Change search
ReferencesLink to record
Permanent link

Direct link
Analysis of two retention parameter estimation methods for curve number methodology on stream flow prediction
KTH, School of Architecture and the Built Environment (ABE), Land and Water Resources Engineering, Environmental Management and Assessment.
Florida International University.
KTH, School of Architecture and the Built Environment (ABE), Land and Water Resources Engineering, Environmental Management and Assessment.ORCID iD: 0000-0002-1640-8946
2011 (English)In: Ecosystem services in soil and water researchFocus on Soils and Water Symposium: Programme and Abstracts / [ed] Maria Kahlert & Annemieke Gärdenäs, 2011, 56-56 p.Conference paper, Abstract (Refereed)
Abstract [en]

The balance between water use for hydropower and irrigation, sustaining ecosystem services and preventing flood risk is essential to consider in water management for sustainable use. One rising concern is the conflict between the environment and agriculture mainly in lowland areas, where total base flows are abstracted for irrigation without compromising ecological conservation. Hence, it is important to understand the water balance and quantify the dominant components in a watershed to allocate water for all purposes.

Soil and Water Assessment Tool (SWAT) model was used to understand the hydrological process of the Upper Awash River Basin with the emphasis on analyzing surface runoff generation using the Soil Conservation Service (SCS) curve number method. SWAT incorporates two methods for estimating the retention parameter (S) for SCS curve number method; allowing S to vary with soil profile moisture content (SM) and to let S vary with accumulated plant evapotranspiration (PT). The PT method being more dependent on forcing data than soil data provides another dimension of applicability for data limited watersheds. The results were analyzed by visual comparison of the observed and simulated hydrographs and model performance measures. The hydrographs comparison indicated that the PT method was better in peak flow prediction while SM method outperformed in simulating the low flows. The performance measures (Nash-Sutcliffe Efficiency, Coefficient of Determination and Percent Bias) indicate better prediction by PT method. While the methods agree on predicting the hydrographs, they contradict in the annual water balance assessments. After evapotranspiration, base flow is the dominant component in SM method whereas surface runoff is the foremost in PT method. The results from the PT method agree with the outcome discussed in previous study. Furthermore, it has the advantage of governing by a single parameter that could be calibrated separately to control the base flow and surface runoff contribution to the total flow.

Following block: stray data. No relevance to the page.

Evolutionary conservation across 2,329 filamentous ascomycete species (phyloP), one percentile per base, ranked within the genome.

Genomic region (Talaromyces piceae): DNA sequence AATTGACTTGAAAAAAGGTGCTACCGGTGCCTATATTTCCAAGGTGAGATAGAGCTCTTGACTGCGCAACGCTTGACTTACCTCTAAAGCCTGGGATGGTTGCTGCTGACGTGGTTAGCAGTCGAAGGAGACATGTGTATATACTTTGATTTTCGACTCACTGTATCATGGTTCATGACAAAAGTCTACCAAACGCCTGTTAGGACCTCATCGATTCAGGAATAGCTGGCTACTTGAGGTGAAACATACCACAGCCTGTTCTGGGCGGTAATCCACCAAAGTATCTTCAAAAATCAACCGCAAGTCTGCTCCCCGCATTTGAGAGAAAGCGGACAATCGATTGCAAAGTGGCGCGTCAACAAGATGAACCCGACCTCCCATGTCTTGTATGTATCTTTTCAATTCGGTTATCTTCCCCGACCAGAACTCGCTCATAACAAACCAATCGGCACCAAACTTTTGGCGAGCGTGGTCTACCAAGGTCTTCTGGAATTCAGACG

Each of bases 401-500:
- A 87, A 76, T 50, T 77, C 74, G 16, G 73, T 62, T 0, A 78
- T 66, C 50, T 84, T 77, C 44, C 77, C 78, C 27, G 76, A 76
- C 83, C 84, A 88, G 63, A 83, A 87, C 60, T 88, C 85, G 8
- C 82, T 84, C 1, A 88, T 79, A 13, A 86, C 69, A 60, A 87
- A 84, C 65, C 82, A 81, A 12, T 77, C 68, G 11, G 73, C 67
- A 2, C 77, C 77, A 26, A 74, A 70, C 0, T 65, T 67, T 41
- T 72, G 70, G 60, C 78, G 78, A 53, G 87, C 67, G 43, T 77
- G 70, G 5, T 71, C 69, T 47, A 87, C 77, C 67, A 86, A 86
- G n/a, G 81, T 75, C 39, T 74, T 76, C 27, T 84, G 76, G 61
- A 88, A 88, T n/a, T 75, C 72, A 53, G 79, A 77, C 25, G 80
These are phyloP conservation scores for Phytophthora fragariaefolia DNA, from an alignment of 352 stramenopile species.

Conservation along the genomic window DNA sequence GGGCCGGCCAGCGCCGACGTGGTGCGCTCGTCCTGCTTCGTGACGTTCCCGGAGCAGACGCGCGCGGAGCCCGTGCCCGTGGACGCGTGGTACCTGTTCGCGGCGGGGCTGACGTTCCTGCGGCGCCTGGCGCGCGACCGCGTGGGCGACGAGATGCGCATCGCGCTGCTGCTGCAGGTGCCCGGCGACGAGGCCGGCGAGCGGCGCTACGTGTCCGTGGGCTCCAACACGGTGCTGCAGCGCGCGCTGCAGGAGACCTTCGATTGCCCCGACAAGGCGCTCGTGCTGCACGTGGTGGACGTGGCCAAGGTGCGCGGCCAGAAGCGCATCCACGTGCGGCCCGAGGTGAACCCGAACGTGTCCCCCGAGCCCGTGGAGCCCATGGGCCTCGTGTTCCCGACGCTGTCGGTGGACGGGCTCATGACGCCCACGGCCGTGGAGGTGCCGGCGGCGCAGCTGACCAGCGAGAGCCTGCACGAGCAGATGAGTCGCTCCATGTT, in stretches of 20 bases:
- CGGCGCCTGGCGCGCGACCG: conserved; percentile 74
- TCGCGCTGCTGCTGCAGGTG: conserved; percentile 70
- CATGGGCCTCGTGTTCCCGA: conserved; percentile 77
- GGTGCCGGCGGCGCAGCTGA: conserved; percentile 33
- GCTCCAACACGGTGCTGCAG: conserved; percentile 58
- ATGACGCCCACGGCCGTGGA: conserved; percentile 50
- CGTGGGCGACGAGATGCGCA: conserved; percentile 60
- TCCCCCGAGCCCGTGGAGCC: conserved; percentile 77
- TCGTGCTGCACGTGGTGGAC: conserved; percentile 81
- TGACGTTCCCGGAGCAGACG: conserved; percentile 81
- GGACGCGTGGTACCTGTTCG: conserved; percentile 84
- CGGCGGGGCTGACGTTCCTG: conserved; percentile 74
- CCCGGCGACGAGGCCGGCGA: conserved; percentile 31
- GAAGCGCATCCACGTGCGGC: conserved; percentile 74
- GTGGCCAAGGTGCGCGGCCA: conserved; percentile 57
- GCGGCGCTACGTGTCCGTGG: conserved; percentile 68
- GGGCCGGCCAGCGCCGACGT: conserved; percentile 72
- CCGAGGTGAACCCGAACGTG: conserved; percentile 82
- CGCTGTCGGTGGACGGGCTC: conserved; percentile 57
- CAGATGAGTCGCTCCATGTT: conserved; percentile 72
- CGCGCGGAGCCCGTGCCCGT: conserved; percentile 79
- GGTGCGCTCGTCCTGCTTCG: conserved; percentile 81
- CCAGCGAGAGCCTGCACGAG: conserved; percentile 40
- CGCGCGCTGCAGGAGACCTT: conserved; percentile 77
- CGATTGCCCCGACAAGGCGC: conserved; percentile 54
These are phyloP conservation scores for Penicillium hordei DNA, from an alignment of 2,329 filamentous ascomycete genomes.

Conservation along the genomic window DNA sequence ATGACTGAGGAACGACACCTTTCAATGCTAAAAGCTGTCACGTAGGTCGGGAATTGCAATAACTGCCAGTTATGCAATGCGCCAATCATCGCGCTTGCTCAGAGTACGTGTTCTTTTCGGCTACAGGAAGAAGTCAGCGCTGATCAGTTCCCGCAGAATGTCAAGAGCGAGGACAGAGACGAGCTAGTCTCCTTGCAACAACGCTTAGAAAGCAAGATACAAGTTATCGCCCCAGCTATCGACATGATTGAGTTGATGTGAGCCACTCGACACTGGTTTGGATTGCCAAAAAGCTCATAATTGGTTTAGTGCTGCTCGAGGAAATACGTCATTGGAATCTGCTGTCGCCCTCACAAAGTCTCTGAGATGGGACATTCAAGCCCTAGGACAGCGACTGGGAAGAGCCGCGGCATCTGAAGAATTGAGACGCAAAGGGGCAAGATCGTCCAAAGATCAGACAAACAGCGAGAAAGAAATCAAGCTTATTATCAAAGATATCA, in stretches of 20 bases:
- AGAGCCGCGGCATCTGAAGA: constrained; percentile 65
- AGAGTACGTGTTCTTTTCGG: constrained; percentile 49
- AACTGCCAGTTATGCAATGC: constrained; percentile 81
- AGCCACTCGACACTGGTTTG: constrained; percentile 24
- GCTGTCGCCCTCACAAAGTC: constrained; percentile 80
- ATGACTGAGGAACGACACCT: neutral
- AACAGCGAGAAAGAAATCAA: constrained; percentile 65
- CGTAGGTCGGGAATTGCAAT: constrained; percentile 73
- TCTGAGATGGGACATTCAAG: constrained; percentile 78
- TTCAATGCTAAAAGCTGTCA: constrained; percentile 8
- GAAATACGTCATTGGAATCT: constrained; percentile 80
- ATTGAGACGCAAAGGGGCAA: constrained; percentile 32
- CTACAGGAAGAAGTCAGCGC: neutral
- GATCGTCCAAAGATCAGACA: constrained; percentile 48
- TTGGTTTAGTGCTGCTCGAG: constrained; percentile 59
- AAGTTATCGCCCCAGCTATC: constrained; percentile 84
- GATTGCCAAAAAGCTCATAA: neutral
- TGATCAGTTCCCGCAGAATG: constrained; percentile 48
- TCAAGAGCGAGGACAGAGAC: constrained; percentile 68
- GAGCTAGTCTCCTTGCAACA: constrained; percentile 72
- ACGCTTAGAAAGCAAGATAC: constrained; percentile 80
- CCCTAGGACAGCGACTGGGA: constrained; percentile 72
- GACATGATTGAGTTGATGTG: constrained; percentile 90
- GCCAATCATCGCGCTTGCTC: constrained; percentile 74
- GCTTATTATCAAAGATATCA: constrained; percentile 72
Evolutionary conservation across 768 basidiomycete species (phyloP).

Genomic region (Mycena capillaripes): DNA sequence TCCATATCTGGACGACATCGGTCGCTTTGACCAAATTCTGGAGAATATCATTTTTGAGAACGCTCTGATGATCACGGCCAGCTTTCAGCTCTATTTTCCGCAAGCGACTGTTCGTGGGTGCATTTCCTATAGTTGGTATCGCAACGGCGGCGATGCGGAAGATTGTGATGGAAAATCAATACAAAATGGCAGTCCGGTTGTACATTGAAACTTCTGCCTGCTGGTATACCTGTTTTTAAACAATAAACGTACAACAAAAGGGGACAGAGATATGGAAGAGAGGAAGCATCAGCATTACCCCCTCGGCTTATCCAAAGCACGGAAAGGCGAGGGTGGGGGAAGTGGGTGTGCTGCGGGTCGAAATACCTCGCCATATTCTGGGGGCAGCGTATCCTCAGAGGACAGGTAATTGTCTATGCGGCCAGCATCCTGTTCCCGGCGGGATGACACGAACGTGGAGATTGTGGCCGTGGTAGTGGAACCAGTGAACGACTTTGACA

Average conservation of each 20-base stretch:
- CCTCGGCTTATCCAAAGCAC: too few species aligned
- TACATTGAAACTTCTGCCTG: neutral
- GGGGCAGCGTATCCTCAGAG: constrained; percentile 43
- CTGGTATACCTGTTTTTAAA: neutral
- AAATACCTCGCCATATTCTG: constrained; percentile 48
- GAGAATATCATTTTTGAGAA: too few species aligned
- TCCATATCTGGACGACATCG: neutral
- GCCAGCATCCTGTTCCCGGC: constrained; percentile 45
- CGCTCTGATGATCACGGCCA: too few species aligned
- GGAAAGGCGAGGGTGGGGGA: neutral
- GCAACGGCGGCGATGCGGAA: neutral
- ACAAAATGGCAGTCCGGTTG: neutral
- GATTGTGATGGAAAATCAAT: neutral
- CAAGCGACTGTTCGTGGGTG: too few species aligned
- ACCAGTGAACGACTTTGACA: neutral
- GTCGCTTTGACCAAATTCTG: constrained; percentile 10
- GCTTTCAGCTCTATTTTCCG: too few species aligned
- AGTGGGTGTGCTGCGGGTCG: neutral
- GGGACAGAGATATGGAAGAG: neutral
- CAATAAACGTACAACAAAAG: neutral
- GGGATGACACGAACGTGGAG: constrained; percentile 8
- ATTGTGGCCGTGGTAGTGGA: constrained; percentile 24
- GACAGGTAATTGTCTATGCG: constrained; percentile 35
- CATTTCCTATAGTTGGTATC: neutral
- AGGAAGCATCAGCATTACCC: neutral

The analysis shows that care must be taken in selecting a way for quantifying, especially for ungauged catchments where validation of model result is unattainable.

Place, publisher, year, edition, pages
2011. 56-56 p.
Keyword [en]
Sustainable water use, water balance components, SWAT, retention parameter
National Category
Environmental Sciences
URN: urn:nbn:se:kth:diva-109734OAI: diva2:583745
The symposium "Ecosystem services in soil and water research", Focus on Soils and Water, 7-9 June 2011 in Uppsala, Sweden.

QC 20130628

Available from: 2013-01-08 Created: 2013-01-08 Last updated: 2013-06-28Bibliographically approved

Open Access in DiVA

No full text

Other links

Search in DiVA

By author/editor
Tessema, SelomeSetegn, ShimelisMörtberg, Ulla
By organisation
Environmental Management and Assessment
Environmental Sciences

Search outside of DiVA

GoogleGoogle Scholar
The number of downloads is the sum of all downloads of full texts. It may include eg previous versions that are now no longer available

Total: 46 hits
ReferencesLink to record
Permanent link

Direct link